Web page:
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Southold Strategizes Ways to Protect Plum Island, Leave Land Undeveloped

The Southold Town Board has proposed zoning Plum Island into a research district and a conservation district to prevent development after the animal-disease laboratory is shut down.

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In an effort to protect Plum Island after the animal-disease research facility is shut down, the town of Southold has released a proposed zoning plan that will enable the site to continue to be used for both research and for the conservation if the island’s abundant flora and fauna, including its large populations of seals and rare species of birds.

Last month, the federal government announced the imminent closure of the research facility, which will be replaced by the larger National Bio- and Agro-Defense Facility in Kansas.  The Department of Homeland Security expects the construction of the $714 million facility to take several years to complete, so the Plum Island research facility will remain open for at least another ten years.

The Southold Town Board has proposed rezoning the 840-acre island (which currently has no zoning rules whatsoever) so that it will be split into two sections – a research district that will include the current laboratory area, and a conservation district where development will be prohibited.  The research district will be allotted approximately 20% of the island, and the conservation district will be composed of 80% of the island.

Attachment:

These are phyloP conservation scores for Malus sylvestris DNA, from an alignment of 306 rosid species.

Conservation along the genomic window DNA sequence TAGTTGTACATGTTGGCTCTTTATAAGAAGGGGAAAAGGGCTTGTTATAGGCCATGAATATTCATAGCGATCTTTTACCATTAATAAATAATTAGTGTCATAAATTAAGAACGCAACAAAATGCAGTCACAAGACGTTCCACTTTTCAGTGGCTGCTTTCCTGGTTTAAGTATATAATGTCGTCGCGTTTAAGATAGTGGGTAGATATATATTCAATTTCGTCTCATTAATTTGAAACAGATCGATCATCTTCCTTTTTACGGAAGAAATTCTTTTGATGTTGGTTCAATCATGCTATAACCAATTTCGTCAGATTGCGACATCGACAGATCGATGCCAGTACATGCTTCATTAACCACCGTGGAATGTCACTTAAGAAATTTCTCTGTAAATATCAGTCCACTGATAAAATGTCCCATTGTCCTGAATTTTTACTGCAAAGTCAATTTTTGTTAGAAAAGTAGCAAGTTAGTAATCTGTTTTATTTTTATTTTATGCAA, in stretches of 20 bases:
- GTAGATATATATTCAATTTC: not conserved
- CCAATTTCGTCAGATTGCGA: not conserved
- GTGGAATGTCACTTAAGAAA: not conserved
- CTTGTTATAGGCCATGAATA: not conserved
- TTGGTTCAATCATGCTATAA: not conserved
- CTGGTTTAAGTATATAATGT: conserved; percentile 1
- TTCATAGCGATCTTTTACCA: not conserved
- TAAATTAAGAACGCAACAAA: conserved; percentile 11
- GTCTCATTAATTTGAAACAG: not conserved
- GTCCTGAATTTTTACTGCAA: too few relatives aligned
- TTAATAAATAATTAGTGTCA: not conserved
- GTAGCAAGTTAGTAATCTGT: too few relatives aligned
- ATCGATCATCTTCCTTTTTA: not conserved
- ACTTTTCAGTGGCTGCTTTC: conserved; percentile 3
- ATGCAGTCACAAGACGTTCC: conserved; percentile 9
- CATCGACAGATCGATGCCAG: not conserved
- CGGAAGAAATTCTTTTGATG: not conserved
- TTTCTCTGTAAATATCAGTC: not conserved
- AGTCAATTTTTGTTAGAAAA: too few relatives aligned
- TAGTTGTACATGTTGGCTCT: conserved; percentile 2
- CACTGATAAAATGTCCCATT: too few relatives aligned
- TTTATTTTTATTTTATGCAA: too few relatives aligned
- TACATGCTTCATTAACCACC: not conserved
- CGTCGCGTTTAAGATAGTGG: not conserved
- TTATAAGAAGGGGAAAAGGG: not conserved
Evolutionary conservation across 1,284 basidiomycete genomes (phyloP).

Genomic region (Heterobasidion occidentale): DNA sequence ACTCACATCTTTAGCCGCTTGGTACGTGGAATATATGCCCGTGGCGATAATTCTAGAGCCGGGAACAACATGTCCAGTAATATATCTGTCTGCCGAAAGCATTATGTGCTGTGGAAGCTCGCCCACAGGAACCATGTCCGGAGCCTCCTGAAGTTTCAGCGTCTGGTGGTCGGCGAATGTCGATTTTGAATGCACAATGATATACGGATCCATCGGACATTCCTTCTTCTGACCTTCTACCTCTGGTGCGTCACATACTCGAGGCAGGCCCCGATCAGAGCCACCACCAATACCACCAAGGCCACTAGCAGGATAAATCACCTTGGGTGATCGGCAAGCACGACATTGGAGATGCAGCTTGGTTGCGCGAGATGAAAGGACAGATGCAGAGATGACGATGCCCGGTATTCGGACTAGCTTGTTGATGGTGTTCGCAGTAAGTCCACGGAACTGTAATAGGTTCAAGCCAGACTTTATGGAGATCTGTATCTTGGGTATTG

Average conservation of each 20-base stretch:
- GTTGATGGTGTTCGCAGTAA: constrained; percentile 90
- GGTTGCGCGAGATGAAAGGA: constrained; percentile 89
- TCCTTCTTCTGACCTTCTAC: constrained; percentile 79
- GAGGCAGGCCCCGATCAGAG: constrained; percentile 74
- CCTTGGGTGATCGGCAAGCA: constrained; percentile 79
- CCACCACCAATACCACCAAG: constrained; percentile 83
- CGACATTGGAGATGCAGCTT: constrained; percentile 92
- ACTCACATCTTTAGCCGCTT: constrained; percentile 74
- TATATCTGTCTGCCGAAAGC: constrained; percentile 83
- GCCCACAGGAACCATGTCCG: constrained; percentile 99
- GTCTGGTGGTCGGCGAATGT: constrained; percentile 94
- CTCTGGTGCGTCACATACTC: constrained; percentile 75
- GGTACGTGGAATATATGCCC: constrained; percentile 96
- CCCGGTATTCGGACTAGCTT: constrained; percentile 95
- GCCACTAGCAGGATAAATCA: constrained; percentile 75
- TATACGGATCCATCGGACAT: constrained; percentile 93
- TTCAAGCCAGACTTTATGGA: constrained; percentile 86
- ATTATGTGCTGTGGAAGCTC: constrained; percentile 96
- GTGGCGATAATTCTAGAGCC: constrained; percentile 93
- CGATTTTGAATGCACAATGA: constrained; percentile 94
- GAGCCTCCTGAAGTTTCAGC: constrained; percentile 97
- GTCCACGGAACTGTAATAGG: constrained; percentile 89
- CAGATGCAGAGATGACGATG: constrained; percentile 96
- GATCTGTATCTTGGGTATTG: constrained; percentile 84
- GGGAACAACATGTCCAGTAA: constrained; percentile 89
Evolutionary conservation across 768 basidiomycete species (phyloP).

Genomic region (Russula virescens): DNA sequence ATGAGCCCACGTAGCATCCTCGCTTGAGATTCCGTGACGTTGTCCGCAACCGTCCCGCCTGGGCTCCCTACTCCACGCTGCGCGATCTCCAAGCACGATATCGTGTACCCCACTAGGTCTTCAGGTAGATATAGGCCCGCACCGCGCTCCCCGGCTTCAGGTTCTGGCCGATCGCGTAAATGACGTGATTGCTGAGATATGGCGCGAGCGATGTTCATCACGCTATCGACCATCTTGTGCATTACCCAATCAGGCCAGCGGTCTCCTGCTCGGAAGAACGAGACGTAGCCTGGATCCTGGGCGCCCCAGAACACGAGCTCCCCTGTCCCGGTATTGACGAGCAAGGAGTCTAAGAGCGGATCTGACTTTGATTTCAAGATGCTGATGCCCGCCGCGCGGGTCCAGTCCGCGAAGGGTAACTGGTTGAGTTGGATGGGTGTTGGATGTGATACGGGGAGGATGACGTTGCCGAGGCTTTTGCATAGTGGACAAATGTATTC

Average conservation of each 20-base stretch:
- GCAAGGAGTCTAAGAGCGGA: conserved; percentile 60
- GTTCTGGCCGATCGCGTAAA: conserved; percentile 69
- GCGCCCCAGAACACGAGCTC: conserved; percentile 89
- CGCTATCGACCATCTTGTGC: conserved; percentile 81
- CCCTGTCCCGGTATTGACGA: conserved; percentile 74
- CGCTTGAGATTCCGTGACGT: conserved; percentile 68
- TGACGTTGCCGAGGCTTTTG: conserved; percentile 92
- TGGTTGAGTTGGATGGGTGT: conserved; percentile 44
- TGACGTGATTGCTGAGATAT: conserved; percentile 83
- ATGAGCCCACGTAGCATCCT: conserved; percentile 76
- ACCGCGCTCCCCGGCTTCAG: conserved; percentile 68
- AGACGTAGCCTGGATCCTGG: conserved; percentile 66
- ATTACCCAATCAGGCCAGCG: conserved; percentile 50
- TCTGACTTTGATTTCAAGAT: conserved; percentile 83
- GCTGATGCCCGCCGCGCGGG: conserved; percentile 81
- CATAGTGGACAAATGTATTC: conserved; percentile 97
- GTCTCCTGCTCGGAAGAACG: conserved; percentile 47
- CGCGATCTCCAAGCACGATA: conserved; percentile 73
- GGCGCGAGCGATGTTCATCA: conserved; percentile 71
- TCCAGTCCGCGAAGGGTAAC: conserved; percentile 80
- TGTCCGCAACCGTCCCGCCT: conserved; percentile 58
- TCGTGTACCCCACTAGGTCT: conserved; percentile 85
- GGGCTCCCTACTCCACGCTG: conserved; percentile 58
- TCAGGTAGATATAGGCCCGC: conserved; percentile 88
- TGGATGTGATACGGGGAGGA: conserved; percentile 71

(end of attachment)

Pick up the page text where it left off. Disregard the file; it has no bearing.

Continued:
Residents and conservation groups near Plum Island have been very supportive of the new zoning plan, as they were vehemently against the island being sold to developers and covered with residential housing.

“Plum Island is one of the last great coastal places of our region, replete with miles of beaches, hundreds of acres of open space, endangered animal species and rare plant life,” said Leah Schmalz, director of legislative and legal affairs for the Connecticut-based conservation group Save the Sound. “While our federal government sits poised to sell off this treasure to the highest bidder, the Town of Southold is leading the way to safeguard it. By providing substantial conservation and research zones, Southold is moving forward to ensure that the ecology and economy on Plum Island is protected for future generations.”

Added Bill Toedter, president of the North Fork Environmental Council, "Plum Island has been an integral part of not only the North Fork's history but of our country, as well. The steps the Town of Southold are taking now, and the work being done by elected officials -- like U.S. Congressman Bishop among others -- and environmental organizations are all designed to ensure Plum Island fulfills its important, irreplaceable role in our future.  By protecting a research/commercial use in the lab's current footprint and by preserving the vast majority of the island as a wildlife sanctuary of some type, we all benefit from the special resources of this island for generations to come."

The zoning proposal lists acceptable uses of Plum Island that include a nature preserve, public park for passive recreation, educational or research facility, and museums. 

The Southold Town Board will hold a vote on its zoning proposal on June 18.